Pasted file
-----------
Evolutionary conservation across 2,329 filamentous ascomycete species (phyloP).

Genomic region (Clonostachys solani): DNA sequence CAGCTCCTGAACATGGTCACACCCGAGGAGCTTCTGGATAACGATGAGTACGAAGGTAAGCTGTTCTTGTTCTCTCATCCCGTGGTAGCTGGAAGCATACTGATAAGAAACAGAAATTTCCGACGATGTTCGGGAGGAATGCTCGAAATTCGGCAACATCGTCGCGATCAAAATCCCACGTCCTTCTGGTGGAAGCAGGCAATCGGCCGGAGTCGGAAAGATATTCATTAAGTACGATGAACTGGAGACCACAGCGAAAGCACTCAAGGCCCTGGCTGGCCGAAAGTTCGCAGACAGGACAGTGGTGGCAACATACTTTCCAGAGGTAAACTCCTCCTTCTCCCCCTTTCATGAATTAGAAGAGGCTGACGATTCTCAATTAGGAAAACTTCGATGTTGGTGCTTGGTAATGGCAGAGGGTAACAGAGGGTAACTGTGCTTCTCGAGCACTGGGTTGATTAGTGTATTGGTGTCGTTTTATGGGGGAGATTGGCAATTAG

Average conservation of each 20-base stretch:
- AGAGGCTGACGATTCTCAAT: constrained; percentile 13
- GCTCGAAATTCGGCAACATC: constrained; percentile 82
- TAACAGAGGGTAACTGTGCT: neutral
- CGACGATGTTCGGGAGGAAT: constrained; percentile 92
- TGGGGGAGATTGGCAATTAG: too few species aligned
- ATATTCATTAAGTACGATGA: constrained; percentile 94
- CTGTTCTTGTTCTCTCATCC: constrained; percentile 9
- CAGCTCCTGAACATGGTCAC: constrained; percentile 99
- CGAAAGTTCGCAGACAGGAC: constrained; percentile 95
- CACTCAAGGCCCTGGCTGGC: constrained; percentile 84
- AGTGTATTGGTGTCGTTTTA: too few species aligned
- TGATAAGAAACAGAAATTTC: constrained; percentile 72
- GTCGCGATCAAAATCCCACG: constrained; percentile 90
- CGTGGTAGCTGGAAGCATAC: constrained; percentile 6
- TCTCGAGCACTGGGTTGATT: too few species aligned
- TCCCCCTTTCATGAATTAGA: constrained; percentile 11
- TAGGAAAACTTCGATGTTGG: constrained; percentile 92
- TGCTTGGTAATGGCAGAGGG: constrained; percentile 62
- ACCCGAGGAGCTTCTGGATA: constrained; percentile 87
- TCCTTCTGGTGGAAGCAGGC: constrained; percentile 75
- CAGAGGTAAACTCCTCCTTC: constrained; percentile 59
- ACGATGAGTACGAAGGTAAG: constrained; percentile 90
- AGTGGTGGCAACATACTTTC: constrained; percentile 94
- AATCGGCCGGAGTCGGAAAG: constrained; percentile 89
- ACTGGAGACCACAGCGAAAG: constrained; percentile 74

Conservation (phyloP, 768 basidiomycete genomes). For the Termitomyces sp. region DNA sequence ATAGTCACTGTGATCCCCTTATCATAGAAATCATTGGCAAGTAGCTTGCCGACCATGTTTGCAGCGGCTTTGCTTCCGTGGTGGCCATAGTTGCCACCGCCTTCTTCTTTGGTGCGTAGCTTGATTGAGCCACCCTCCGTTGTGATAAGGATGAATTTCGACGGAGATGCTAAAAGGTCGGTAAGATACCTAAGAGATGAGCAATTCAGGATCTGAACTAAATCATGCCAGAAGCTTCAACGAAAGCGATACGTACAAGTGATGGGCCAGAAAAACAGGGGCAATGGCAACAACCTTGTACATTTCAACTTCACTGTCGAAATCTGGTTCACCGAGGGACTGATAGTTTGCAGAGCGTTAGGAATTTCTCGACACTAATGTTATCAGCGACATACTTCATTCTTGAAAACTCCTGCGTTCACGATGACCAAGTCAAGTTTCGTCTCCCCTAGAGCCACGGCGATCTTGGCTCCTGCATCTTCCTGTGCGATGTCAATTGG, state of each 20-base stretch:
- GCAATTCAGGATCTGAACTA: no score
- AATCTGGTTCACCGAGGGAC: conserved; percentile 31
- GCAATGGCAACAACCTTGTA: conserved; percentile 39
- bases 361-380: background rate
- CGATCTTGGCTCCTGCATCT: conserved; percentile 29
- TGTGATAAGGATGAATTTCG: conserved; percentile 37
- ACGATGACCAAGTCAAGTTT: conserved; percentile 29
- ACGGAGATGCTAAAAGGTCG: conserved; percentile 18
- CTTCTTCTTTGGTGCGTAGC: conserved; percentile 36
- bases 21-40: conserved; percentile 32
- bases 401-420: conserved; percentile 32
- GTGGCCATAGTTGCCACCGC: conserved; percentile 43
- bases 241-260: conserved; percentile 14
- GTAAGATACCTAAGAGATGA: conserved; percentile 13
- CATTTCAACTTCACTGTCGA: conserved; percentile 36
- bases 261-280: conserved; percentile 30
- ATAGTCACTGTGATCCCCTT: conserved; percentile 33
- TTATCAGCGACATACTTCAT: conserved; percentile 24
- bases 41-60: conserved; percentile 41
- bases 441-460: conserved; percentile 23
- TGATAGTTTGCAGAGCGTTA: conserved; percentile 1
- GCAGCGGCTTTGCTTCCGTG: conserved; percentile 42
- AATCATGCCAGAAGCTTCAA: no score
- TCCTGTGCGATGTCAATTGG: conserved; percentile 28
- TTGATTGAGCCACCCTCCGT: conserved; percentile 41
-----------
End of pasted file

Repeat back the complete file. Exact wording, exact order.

Evolutionary conservation across 2,329 filamentous ascomycete species (phyloP).

Genomic region (Clonostachys solani): DNA sequence CAGCTCCTGAACATGGTCACACCCGAGGAGCTTCTGGATAACGATGAGTACGAAGGTAAGCTGTTCTTGTTCTCTCATCCCGTGGTAGCTGGAAGCATACTGATAAGAAACAGAAATTTCCGACGATGTTCGGGAGGAATGCTCGAAATTCGGCAACATCGTCGCGATCAAAATCCCACGTCCTTCTGGTGGAAGCAGGCAATCGGCCGGAGTCGGAAAGATATTCATTAAGTACGATGAACTGGAGACCACAGCGAAAGCACTCAAGGCCCTGGCTGGCCGAAAGTTCGCAGACAGGACAGTGGTGGCAACATACTTTCCAGAGGTAAACTCCTCCTTCTCCCCCTTTCATGAATTAGAAGAGGCTGACGATTCTCAATTAGGAAAACTTCGATGTTGGTGCTTGGTAATGGCAGAGGGTAACAGAGGGTAACTGTGCTTCTCGAGCACTGGGTTGATTAGTGTATTGGTGTCGTTTTATGGGGGAGATTGGCAATTAG

Average conservation of each 20-base stretch:
- AGAGGCTGACGATTCTCAAT: constrained; percentile 13
- GCTCGAAATTCGGCAACATC: constrained; percentile 82
- TAACAGAGGGTAACTGTGCT: neutral
- CGACGATGTTCGGGAGGAAT: constrained; percentile 92
- TGGGGGAGATTGGCAATTAG: too few species aligned
- ATATTCATTAAGTACGATGA: constrained; percentile 94
- CTGTTCTTGTTCTCTCATCC: constrained; percentile 9
- CAGCTCCTGAACATGGTCAC: constrained; percentile 99
- CGAAAGTTCGCAGACAGGAC: constrained; percentile 95
- CACTCAAGGCCCTGGCTGGC: constrained; percentile 84
- AGTGTATTGGTGTCGTTTTA: too few species aligned
- TGATAAGAAACAGAAATTTC: constrained; percentile 72
- GTCGCGATCAAAATCCCACG: constrained; percentile 90
- CGTGGTAGCTGGAAGCATAC: constrained; percentile 6
- TCTCGAGCACTGGGTTGATT: too few species aligned
- TCCCCCTTTCATGAATTAGA: constrained; percentile 11
- TAGGAAAACTTCGATGTTGG: constrained; percentile 92
- TGCTTGGTAATGGCAGAGGG: constrained; percentile 62
- ACCCGAGGAGCTTCTGGATA: constrained; percentile 87
- TCCTTCTGGTGGAAGCAGGC: constrained; percentile 75
- CAGAGGTAAACTCCTCCTTC: constrained; percentile 59
- ACGATGAGTACGAAGGTAAG: constrained; percentile 90
- AGTGGTGGCAACATACTTTC: constrained; percentile 94
- AATCGGCCGGAGTCGGAAAG: constrained; percentile 89
- ACTGGAGACCACAGCGAAAG: constrained; percentile 74

Conservation (phyloP, 768 basidiomycete genomes). For the Termitomyces sp. region DNA sequence ATAGTCACTGTGATCCCCTTATCATAGAAATCATTGGCAAGTAGCTTGCCGACCATGTTTGCAGCGGCTTTGCTTCCGTGGTGGCCATAGTTGCCACCGCCTTCTTCTTTGGTGCGTAGCTTGATTGAGCCACCCTCCGTTGTGATAAGGATGAATTTCGACGGAGATGCTAAAAGGTCGGTAAGATACCTAAGAGATGAGCAATTCAGGATCTGAACTAAATCATGCCAGAAGCTTCAACGAAAGCGATACGTACAAGTGATGGGCCAGAAAAACAGGGGCAATGGCAACAACCTTGTACATTTCAACTTCACTGTCGAAATCTGGTTCACCGAGGGACTGATAGTTTGCAGAGCGTTAGGAATTTCTCGACACTAATGTTATCAGCGACATACTTCATTCTTGAAAACTCCTGCGTTCACGATGACCAAGTCAAGTTTCGTCTCCCCTAGAGCCACGGCGATCTTGGCTCCTGCATCTTCCTGTGCGATGTCAATTGG, state of each 20-base stretch:
- GCAATTCAGGATCTGAACTA: no score
- AATCTGGTTCACCGAGGGAC: conserved; percentile 31
- GCAATGGCAACAACCTTGTA: conserved; percentile 39
- bases 361-380: background rate
- CGATCTTGGCTCCTGCATCT: conserved; percentile 29
- TGTGATAAGGATGAATTTCG: conserved; percentile 37
- ACGATGACCAAGTCAAGTTT: conserved; percentile 29
- ACGGAGATGCTAAAAGGTCG: conserved; percentile 18
- CTTCTTCTTTGGTGCGTAGC: conserved; percentile 36
- bases 21-40: conserved; percentile 32
- bases 401-420: conserved; percentile 32
- GTGGCCATAGTTGCCACCGC: conserved; percentile 43
- bases 241-260: conserved; percentile 14
- GTAAGATACCTAAGAGATGA: conserved; percentile 13
- CATTTCAACTTCACTGTCGA: conserved; percentile 36
- bases 261-280: conserved; percentile 30
- ATAGTCACTGTGATCCCCTT: conserved; percentile 33
- TTATCAGCGACATACTTCAT: conserved; percentile 24
- bases 41-60: conserved; percentile 41
- bases 441-460: conserved; percentile 23
- TGATAGTTTGCAGAGCGTTA: conserved; percentile 1
- GCAGCGGCTTTGCTTCCGTG: conserved; percentile 42
- AATCATGCCAGAAGCTTCAA: no score
- TCCTGTGCGATGTCAATTGG: conserved; percentile 28
- TTGATTGAGCCACCCTCCGT: conserved; percentile 41